01 01

Would Cavendish muscle in and disrupt Wiggins’ Tour bid with ambitions of his own at the Tour? Debate had raged all season about how Team Sky would reconcile their interests.

02

Cavendish and Wiggins pose for more pictures at the behest of L’Equipe, the French sports daily. Great Britain could now boast two of the outstanding stars of the Tour.

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02

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01

01

Injured for much of the spring, Fabian Cancellara was something of an unknown quantity before the prologue, but staged an action replay of his previous victory when the Tour last started in Liège in 2004.

02

Can a lot be deduced about a rider’s form from a 6.1km prologue? Not a lot, but something – and Wiggins’ second place behind Cancellara confirmed that he was in fine order.

038 Grand départ

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02

Grand dĂŠpart 039

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The men charged with delivering Wiggins to Paris in yellow. From left to right, directeur sportif Sean Yates, Wiggins, Michael Rogers, Kanstantsin Siutsou, Christian Knees, Mark Cavendish, Richie Porte, Bernhard Eisel, Edvald Boasson Hagen, Chris Froome and the second directeur sportif Servais Knaven.

040 Grand dĂŠpart

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01

000 Allez Wilggo!

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01

Another shot from the prologue, demonstrating the textbook, aerodynamic position that many other riders will try to copy, but few can achieve.

02

Cancellara signs a yellow jersey before the start of stage 1 in Liège. After a rotten spring for his RadioShack team, his prologue win had been a much-needed tonic.

03

Cancellara takes it easy before the hard graft starts en route to Seraing on stage 1. ‘Spartacus’ was in supreme form as he showed later that day by narrowly missing out on a second straight stage win.

02

03 Grand départ 043

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01

01

The incongruous sight of Wiggins in the green points competition jersey, usually reserved for sprinters. Note also the yellow helmet denoting that Team Sky led the team classification: this was a new introduction to the Tour’s colourful livery.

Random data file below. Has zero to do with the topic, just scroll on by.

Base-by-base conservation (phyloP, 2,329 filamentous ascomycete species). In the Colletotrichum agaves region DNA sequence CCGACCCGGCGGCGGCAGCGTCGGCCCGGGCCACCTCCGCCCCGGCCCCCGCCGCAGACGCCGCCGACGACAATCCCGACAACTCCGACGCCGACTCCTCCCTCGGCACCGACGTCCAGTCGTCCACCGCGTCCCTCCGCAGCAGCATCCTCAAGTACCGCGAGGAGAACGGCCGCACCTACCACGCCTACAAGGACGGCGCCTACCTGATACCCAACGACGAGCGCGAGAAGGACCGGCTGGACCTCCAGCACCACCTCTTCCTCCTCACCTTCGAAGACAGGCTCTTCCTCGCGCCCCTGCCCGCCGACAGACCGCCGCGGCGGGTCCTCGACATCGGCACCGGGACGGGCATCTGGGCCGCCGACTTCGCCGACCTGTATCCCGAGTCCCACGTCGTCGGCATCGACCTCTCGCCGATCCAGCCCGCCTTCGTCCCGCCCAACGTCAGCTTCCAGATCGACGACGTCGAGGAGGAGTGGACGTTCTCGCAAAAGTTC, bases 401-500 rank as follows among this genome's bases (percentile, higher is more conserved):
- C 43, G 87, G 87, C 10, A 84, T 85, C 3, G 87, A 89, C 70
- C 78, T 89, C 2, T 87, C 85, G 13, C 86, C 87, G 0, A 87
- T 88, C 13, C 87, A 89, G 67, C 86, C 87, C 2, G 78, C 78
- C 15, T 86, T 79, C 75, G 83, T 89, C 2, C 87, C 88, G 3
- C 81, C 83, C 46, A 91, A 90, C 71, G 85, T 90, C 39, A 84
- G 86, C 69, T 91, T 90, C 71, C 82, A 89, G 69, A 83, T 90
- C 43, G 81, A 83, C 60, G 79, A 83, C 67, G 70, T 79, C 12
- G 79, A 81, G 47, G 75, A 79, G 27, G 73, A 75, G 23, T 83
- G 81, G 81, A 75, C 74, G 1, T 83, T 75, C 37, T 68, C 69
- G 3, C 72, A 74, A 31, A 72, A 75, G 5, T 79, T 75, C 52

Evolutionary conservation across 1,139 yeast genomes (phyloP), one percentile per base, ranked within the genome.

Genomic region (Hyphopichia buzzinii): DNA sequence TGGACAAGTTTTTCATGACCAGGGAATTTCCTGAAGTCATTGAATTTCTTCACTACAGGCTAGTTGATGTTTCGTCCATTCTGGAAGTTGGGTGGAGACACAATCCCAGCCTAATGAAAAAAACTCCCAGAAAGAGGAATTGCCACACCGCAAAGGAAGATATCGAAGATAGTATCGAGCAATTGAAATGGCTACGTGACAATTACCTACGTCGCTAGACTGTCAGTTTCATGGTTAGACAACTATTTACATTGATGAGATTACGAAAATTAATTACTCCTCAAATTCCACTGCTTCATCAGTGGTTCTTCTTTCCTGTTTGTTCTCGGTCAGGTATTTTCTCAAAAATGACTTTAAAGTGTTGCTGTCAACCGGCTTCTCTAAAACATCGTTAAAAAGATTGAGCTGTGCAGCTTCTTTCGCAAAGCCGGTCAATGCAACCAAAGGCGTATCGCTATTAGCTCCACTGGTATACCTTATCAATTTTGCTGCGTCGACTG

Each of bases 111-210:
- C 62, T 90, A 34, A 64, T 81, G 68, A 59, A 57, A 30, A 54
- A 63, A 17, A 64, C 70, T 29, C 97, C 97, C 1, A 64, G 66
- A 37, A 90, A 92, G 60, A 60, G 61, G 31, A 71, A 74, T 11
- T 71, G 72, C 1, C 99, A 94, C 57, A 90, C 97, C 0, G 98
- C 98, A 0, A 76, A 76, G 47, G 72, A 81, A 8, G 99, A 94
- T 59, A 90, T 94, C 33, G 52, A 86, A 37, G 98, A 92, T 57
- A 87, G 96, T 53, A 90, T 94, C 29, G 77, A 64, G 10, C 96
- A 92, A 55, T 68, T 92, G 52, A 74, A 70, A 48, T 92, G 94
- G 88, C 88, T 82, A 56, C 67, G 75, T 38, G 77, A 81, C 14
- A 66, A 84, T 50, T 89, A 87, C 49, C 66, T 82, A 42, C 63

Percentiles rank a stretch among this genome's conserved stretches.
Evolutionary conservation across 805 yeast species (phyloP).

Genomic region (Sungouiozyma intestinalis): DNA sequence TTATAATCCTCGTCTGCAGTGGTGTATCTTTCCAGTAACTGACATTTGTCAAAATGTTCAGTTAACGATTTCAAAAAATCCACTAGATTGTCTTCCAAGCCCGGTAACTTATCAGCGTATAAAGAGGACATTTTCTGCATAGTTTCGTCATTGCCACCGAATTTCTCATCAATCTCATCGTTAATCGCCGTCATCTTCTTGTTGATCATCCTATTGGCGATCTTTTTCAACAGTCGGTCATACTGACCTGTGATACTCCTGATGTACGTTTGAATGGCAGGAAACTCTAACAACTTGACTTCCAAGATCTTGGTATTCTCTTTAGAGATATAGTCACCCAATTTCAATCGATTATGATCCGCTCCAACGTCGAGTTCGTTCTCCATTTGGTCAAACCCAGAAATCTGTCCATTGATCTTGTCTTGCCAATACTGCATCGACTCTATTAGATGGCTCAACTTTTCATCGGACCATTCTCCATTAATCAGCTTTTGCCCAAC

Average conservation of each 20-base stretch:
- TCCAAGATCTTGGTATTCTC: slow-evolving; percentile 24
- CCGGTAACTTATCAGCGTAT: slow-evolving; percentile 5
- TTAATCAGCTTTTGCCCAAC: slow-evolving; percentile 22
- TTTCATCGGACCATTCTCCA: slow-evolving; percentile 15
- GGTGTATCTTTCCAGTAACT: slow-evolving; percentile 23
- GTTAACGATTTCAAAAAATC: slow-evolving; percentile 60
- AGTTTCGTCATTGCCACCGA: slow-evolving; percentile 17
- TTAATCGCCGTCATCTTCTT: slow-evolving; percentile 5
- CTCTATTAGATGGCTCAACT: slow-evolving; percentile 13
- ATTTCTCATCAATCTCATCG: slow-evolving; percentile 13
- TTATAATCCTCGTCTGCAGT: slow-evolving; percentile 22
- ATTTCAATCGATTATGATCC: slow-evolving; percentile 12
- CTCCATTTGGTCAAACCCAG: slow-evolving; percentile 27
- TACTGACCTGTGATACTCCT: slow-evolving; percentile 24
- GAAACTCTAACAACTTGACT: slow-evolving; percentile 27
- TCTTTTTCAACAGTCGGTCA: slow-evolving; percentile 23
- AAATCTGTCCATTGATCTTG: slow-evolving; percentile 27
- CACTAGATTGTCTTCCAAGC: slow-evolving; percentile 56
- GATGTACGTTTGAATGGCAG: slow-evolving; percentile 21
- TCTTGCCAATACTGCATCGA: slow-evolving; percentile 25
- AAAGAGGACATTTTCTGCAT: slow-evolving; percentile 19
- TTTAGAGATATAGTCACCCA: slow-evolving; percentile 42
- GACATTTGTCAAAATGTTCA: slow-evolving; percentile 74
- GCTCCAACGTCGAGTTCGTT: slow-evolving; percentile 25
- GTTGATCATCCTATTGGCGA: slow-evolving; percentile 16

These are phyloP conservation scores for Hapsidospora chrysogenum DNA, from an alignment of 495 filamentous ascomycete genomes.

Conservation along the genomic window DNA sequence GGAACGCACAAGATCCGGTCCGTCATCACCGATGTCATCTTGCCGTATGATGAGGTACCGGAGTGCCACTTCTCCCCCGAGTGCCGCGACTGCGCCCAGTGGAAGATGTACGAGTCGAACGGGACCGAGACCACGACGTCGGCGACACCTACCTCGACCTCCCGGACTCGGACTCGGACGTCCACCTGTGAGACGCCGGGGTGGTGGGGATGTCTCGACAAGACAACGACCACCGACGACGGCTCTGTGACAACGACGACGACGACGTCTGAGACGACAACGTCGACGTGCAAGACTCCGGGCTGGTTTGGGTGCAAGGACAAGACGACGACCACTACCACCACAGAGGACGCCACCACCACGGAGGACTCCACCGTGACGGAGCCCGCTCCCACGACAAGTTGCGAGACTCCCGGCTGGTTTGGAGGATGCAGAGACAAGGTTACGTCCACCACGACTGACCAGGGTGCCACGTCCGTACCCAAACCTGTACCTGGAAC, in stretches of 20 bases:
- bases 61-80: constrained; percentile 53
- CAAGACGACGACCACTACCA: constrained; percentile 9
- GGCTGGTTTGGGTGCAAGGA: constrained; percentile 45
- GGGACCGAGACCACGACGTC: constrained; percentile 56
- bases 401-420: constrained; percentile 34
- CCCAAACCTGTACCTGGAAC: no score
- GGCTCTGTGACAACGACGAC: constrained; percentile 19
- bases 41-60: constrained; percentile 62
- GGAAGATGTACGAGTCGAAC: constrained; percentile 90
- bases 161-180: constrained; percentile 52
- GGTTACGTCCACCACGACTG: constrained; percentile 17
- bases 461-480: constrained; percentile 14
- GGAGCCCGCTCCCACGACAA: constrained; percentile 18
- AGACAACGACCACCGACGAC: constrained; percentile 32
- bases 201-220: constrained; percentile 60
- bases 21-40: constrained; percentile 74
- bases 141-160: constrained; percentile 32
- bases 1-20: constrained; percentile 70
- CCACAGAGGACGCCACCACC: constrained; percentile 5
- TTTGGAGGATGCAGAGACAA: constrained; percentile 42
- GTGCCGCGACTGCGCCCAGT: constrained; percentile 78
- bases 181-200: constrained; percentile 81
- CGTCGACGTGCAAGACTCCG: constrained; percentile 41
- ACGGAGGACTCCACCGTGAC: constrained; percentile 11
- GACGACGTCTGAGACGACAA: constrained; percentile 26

02

Most pundits expected Peter Sagan of Slovakia to make a big impact on his first Tour. He didn’t disappoint, winning straight away and in emphatic style in Seraing.

02

044 Grand départ

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Published 2012 by Bloomsbury Publishing Plc, 50 Bedford Square, London WC1B 3DP Copyright © 2012 text by Daniel Friebe Copyright © 2012 in the photographs Offside Sports Photography The right of Daniel Friebe to be identified as the author of this work has been asserted by them in accordance with the Copyright, Designs and Patents Act 1988. ISBN (print) 978-1-4081-9069-2 A CIP catalogue record for this book is available from the British Library All rights reserved. No part of this publication may be reproduced or used in any form or by any means – photographic, electronic or mechanical, including photocopying, recording, taping or information storage or retrieval systems – without permission of the publishers. This book is produced using paper that is made from wood grown in managed sustainable forests. It is natural, renewable and recyclable. The logging and manufacturing processes conform to the environmental regulations of the country of origin. Design: XAB Design Printed by Mohn media Mohndruck GmbH Gütersloh, Germany 10 9 8 7 6 5 4 3 2 1

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Allez Wiggo!  

Browse a few pages from Daniel Friebe's new book Allez Wiggo! A photographic celebration that captures Bradley Wiggins record breaking summe...

Allez Wiggo!  

Browse a few pages from Daniel Friebe's new book Allez Wiggo! A photographic celebration that captures Bradley Wiggins record breaking summe...